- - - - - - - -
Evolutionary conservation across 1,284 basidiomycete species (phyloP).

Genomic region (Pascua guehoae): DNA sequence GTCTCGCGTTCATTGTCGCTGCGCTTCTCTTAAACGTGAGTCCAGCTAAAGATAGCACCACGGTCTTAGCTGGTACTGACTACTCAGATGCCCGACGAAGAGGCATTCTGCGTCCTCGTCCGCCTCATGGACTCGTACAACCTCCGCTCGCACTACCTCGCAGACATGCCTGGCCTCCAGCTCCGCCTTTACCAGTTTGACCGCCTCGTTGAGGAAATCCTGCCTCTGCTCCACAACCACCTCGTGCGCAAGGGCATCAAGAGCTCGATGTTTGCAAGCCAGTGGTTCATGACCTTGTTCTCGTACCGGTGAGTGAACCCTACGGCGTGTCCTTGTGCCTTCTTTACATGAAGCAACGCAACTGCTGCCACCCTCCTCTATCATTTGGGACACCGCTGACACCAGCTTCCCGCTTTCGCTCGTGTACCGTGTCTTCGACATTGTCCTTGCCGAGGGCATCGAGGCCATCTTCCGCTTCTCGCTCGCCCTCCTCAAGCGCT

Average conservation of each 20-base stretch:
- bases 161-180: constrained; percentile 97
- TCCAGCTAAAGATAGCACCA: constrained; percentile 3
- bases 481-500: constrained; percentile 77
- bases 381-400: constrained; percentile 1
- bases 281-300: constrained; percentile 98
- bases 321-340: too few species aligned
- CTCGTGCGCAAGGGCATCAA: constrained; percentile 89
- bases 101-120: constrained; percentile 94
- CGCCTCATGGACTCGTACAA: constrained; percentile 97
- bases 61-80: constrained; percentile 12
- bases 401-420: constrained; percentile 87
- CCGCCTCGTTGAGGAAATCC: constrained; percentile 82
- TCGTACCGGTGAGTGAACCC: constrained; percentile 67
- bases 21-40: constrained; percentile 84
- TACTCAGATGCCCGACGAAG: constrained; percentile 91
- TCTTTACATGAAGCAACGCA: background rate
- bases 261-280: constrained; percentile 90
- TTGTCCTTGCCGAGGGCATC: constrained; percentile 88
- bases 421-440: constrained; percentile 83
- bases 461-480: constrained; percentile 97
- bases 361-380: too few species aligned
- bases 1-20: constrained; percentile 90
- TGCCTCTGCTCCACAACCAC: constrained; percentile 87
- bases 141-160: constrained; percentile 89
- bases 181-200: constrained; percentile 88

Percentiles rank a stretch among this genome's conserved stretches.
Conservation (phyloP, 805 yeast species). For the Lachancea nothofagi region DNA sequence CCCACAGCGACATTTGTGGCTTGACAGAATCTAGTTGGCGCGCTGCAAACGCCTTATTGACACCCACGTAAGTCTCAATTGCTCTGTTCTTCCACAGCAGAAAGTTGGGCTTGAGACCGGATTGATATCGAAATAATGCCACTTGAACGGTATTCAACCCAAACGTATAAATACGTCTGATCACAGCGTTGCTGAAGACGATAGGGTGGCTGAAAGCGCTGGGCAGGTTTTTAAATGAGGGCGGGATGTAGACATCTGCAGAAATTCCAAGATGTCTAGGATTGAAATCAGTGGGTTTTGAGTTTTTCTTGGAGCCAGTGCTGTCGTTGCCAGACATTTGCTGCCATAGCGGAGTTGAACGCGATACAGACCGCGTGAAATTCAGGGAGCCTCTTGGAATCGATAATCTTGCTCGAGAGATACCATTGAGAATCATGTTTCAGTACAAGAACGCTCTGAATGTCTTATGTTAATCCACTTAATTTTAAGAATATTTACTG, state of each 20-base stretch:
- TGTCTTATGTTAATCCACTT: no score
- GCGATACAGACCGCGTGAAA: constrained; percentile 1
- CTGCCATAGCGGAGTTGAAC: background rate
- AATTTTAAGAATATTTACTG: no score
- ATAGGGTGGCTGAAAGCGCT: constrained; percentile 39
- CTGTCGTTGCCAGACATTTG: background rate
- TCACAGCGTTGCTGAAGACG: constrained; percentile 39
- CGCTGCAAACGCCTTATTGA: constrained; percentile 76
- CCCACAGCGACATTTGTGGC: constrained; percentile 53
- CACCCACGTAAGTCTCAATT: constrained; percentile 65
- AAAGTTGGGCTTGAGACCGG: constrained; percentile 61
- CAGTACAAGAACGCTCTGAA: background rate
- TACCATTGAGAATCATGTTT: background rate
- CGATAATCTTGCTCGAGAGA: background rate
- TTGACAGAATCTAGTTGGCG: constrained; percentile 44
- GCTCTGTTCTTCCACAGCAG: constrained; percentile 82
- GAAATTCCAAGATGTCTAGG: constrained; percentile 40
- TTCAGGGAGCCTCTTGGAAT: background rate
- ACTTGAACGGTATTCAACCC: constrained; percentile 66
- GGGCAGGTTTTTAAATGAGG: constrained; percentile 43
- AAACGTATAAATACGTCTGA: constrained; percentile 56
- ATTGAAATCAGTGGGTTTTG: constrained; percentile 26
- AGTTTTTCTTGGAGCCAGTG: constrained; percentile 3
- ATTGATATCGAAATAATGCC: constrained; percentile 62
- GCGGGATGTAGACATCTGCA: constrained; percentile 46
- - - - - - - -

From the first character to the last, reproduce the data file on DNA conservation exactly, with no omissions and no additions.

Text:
Evolutionary conservation across 1,284 basidiomycete species (phyloP).

Genomic region (Pascua guehoae): DNA sequence GTCTCGCGTTCATTGTCGCTGCGCTTCTCTTAAACGTGAGTCCAGCTAAAGATAGCACCACGGTCTTAGCTGGTACTGACTACTCAGATGCCCGACGAAGAGGCATTCTGCGTCCTCGTCCGCCTCATGGACTCGTACAACCTCCGCTCGCACTACCTCGCAGACATGCCTGGCCTCCAGCTCCGCCTTTACCAGTTTGACCGCCTCGTTGAGGAAATCCTGCCTCTGCTCCACAACCACCTCGTGCGCAAGGGCATCAAGAGCTCGATGTTTGCAAGCCAGTGGTTCATGACCTTGTTCTCGTACCGGTGAGTGAACCCTACGGCGTGTCCTTGTGCCTTCTTTACATGAAGCAACGCAACTGCTGCCACCCTCCTCTATCATTTGGGACACCGCTGACACCAGCTTCCCGCTTTCGCTCGTGTACCGTGTCTTCGACATTGTCCTTGCCGAGGGCATCGAGGCCATCTTCCGCTTCTCGCTCGCCCTCCTCAAGCGCT

Average conservation of each 20-base stretch:
- bases 161-180: constrained; percentile 97
- TCCAGCTAAAGATAGCACCA: constrained; percentile 3
- bases 481-500: constrained; percentile 77
- bases 381-400: constrained; percentile 1
- bases 281-300: constrained; percentile 98
- bases 321-340: too few species aligned
- CTCGTGCGCAAGGGCATCAA: constrained; percentile 89
- bases 101-120: constrained; percentile 94
- CGCCTCATGGACTCGTACAA: constrained; percentile 97
- bases 61-80: constrained; percentile 12
- bases 401-420: constrained; percentile 87
- CCGCCTCGTTGAGGAAATCC: constrained; percentile 82
- TCGTACCGGTGAGTGAACCC: constrained; percentile 67
- bases 21-40: constrained; percentile 84
- TACTCAGATGCCCGACGAAG: constrained; percentile 91
- TCTTTACATGAAGCAACGCA: background rate
- bases 261-280: constrained; percentile 90
- TTGTCCTTGCCGAGGGCATC: constrained; percentile 88
- bases 421-440: constrained; percentile 83
- bases 461-480: constrained; percentile 97
- bases 361-380: too few species aligned
- bases 1-20: constrained; percentile 90
- TGCCTCTGCTCCACAACCAC: constrained; percentile 87
- bases 141-160: constrained; percentile 89
- bases 181-200: constrained; percentile 88

Percentiles rank a stretch among this genome's conserved stretches.
Conservation (phyloP, 805 yeast species). For the Lachancea nothofagi region DNA sequence CCCACAGCGACATTTGTGGCTTGACAGAATCTAGTTGGCGCGCTGCAAACGCCTTATTGACACCCACGTAAGTCTCAATTGCTCTGTTCTTCCACAGCAGAAAGTTGGGCTTGAGACCGGATTGATATCGAAATAATGCCACTTGAACGGTATTCAACCCAAACGTATAAATACGTCTGATCACAGCGTTGCTGAAGACGATAGGGTGGCTGAAAGCGCTGGGCAGGTTTTTAAATGAGGGCGGGATGTAGACATCTGCAGAAATTCCAAGATGTCTAGGATTGAAATCAGTGGGTTTTGAGTTTTTCTTGGAGCCAGTGCTGTCGTTGCCAGACATTTGCTGCCATAGCGGAGTTGAACGCGATACAGACCGCGTGAAATTCAGGGAGCCTCTTGGAATCGATAATCTTGCTCGAGAGATACCATTGAGAATCATGTTTCAGTACAAGAACGCTCTGAATGTCTTATGTTAATCCACTTAATTTTAAGAATATTTACTG, state of each 20-base stretch:
- TGTCTTATGTTAATCCACTT: no score
- GCGATACAGACCGCGTGAAA: constrained; percentile 1
- CTGCCATAGCGGAGTTGAAC: background rate
- AATTTTAAGAATATTTACTG: no score
- ATAGGGTGGCTGAAAGCGCT: constrained; percentile 39
- CTGTCGTTGCCAGACATTTG: background rate
- TCACAGCGTTGCTGAAGACG: constrained; percentile 39
- CGCTGCAAACGCCTTATTGA: constrained; percentile 76
- CCCACAGCGACATTTGTGGC: constrained; percentile 53
- CACCCACGTAAGTCTCAATT: constrained; percentile 65
- AAAGTTGGGCTTGAGACCGG: constrained; percentile 61
- CAGTACAAGAACGCTCTGAA: background rate
- TACCATTGAGAATCATGTTT: background rate
- CGATAATCTTGCTCGAGAGA: background rate
- TTGACAGAATCTAGTTGGCG: constrained; percentile 44
- GCTCTGTTCTTCCACAGCAG: constrained; percentile 82
- GAAATTCCAAGATGTCTAGG: constrained; percentile 40
- TTCAGGGAGCCTCTTGGAAT: background rate
- ACTTGAACGGTATTCAACCC: constrained; percentile 66
- GGGCAGGTTTTTAAATGAGG: constrained; percentile 43
- AAACGTATAAATACGTCTGA: constrained; percentile 56
- ATTGAAATCAGTGGGTTTTG: constrained; percentile 26
- AGTTTTTCTTGGAGCCAGTG: constrained; percentile 3
- ATTGATATCGAAATAATGCC: constrained; percentile 62
- GCGGGATGTAGACATCTGCA: constrained; percentile 46